Vaping Q & A
Questions and Answers
What is an e-cigarette?
E-cigarettes are electrical devices that mimic smoked tobacco products but produce a vapour (rather than smoke) by heating a solution (e-liquid) which the user then inhales or vapes.
What does the current law cover regarding e-cigarettes?
The Medicines Act 1981 and the Smoke-free Environments Act 1990 regulate the sale, advertising and use of e-cigarettes and the nicotine liquids used in e-cigarettes.
Under the Medicines Act 1981, it is illegal to sell and supply:
- A product containing nicotine, which has not been approved by Medsafe (this is a breach of the Medicines Act, which controls nicotine as a scheduled medicine)
- An e-cigarette (with or without nicotine) while making a therapeutic claim (e.g. claims to help smokers quit).
Under the Smoke-free Environments Act 1990 there are two provisions that capture e-cigarettes. It is unlawful to sell an e-cigarette:
- If it contains nicotine that is manufactured from tobacco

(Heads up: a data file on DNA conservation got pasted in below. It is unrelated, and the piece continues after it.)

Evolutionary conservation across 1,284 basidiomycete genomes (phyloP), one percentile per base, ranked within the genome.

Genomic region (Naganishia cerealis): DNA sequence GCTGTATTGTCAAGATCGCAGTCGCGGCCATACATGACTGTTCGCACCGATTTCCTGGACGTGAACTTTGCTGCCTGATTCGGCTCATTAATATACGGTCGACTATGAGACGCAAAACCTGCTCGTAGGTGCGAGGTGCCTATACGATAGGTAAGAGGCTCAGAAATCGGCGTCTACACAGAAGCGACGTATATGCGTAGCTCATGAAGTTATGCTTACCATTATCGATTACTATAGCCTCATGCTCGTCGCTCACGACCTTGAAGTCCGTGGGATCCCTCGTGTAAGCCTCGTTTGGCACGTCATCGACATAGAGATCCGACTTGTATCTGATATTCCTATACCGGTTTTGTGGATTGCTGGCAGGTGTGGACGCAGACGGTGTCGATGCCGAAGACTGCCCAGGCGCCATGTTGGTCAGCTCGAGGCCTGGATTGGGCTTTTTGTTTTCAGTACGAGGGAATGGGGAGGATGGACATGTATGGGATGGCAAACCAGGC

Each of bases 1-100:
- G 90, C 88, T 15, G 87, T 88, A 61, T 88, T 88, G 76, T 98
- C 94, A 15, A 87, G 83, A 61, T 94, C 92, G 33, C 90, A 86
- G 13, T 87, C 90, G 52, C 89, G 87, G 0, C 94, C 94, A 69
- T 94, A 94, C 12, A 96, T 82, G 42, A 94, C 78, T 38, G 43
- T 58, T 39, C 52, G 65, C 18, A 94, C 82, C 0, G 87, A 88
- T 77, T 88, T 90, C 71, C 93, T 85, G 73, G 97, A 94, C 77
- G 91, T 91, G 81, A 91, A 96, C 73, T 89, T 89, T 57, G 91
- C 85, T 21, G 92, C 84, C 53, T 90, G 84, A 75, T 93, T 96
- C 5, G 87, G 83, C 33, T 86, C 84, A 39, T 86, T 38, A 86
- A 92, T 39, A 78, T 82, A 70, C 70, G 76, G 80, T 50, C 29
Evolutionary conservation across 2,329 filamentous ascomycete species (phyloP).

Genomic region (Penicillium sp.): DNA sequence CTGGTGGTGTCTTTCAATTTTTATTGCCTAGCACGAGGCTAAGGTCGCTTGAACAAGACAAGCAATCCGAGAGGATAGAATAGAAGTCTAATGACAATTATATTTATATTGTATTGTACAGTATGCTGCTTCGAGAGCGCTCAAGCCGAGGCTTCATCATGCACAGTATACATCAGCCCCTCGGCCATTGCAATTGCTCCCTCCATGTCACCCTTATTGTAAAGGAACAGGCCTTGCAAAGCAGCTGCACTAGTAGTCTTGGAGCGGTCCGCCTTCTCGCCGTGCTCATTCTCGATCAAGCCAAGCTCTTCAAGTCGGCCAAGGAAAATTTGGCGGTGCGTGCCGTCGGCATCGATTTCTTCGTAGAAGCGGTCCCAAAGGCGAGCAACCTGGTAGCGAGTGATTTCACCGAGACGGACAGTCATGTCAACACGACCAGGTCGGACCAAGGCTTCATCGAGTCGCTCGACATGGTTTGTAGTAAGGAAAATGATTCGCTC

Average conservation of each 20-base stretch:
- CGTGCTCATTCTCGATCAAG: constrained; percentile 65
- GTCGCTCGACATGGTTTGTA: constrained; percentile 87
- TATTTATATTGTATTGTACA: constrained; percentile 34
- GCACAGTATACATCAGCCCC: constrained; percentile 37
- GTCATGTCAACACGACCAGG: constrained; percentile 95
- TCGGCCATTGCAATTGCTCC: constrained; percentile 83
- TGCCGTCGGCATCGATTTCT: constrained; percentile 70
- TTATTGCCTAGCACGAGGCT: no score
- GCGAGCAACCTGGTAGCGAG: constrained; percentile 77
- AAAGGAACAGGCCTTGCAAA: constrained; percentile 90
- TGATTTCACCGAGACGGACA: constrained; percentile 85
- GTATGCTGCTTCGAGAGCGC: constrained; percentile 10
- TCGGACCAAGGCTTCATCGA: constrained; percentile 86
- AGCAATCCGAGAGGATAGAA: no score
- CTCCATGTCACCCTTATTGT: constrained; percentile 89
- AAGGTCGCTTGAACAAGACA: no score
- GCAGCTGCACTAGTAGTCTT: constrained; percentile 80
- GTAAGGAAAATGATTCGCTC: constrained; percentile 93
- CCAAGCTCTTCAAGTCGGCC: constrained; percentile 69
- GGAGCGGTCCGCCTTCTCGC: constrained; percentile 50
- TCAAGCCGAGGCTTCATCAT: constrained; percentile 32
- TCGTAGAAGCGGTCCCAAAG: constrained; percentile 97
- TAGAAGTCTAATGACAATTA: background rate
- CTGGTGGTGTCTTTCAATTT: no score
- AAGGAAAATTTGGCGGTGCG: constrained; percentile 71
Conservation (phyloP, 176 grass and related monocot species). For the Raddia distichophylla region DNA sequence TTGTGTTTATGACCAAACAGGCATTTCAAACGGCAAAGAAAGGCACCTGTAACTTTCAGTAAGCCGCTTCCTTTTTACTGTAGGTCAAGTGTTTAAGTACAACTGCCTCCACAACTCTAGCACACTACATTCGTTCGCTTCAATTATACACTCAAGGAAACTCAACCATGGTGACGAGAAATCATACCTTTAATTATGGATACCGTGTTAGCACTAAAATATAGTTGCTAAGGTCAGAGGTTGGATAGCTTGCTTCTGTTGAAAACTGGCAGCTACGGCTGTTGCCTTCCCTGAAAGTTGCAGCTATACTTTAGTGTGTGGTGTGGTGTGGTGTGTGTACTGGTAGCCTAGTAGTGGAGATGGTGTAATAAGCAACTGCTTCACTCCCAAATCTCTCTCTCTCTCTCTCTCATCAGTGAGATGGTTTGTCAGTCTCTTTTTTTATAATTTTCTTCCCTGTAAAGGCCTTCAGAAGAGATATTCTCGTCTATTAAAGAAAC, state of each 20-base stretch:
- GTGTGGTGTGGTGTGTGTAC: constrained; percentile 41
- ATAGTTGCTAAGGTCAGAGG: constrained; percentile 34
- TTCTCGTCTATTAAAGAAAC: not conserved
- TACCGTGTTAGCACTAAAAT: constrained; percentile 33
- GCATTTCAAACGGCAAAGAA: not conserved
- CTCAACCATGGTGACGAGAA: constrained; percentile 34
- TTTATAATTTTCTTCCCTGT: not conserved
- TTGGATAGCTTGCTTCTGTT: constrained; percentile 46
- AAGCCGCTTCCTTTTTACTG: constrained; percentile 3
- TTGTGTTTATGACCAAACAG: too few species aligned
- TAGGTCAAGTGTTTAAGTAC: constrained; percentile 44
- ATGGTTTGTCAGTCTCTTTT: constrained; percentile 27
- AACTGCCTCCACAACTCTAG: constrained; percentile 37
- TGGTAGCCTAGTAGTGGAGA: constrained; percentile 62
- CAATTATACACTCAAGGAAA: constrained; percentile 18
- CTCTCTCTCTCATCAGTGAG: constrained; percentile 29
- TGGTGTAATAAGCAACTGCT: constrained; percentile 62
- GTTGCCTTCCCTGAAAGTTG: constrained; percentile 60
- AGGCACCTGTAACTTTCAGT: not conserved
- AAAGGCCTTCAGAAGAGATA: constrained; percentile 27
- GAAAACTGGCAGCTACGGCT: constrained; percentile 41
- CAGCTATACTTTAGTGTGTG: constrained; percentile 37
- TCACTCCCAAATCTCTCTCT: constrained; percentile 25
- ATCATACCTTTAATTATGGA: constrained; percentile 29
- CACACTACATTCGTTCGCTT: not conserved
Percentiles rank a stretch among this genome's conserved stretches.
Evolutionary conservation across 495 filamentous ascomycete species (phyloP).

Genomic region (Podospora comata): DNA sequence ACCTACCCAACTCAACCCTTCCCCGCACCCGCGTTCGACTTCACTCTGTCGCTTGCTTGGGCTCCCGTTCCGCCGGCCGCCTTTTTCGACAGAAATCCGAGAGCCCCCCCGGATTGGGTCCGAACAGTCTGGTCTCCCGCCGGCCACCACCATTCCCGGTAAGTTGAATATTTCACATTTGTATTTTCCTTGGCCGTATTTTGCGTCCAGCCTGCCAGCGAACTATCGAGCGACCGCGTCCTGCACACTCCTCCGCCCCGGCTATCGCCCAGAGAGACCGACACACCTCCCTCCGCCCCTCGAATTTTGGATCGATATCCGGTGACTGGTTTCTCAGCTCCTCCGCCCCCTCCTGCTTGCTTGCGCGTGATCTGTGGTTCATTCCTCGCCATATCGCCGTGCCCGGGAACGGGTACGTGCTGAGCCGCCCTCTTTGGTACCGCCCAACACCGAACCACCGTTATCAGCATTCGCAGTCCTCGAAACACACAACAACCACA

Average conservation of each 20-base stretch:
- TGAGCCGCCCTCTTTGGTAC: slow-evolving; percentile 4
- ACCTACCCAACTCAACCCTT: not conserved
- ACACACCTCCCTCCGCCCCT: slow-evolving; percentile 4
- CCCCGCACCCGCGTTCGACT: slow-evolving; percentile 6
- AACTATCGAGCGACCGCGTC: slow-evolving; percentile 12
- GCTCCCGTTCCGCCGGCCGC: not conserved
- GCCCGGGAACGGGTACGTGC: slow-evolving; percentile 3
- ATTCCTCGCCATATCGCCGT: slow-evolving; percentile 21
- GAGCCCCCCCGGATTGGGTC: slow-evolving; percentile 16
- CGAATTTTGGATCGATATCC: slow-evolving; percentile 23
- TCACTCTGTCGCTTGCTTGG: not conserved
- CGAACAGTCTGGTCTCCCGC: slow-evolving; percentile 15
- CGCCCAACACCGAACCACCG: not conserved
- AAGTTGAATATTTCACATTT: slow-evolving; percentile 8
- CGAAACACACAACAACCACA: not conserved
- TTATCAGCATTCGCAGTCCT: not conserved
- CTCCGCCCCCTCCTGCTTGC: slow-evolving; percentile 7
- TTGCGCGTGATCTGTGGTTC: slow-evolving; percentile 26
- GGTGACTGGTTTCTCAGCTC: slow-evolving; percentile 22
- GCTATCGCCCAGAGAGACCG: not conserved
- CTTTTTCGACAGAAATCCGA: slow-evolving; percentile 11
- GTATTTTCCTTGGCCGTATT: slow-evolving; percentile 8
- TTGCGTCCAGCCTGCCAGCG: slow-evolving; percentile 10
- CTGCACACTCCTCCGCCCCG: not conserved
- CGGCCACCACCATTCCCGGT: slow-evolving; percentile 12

- To a person under 18 if it looks like a tobacco product or smoking pipe and can be used to simulate smoking.
What has the Government decided to do?
The Government has decided to legalise nicotine e-cigarettes as a consumer product.
At the same time, changes will be made to regulate e-cigarettes and e-liquid (with and without nicotine) as follows:
- Sale, and supply in a public place, to under 18-year-olds is prohibited
- Sale via vending machines is restricted to R18 settings
- All retailers will be allowed to display e-cigarettes and e-liquid at the point-ofsale
- Retailers that restrict entry to people aged 18 and over will be allowed to display e-cigarettes and e-liquid in-store (including window display) and promote products on the outside of their store, as well as offer discounts, freesamples, loyalty rewards and co-packaging
- Broader advertising, e.g. billboards, radio, TV and Internet advertising will be prohibited
- Vaping will be prohibited in workplaces and other areas where smoking is not allowed under the Smoke-free Environments Act 1990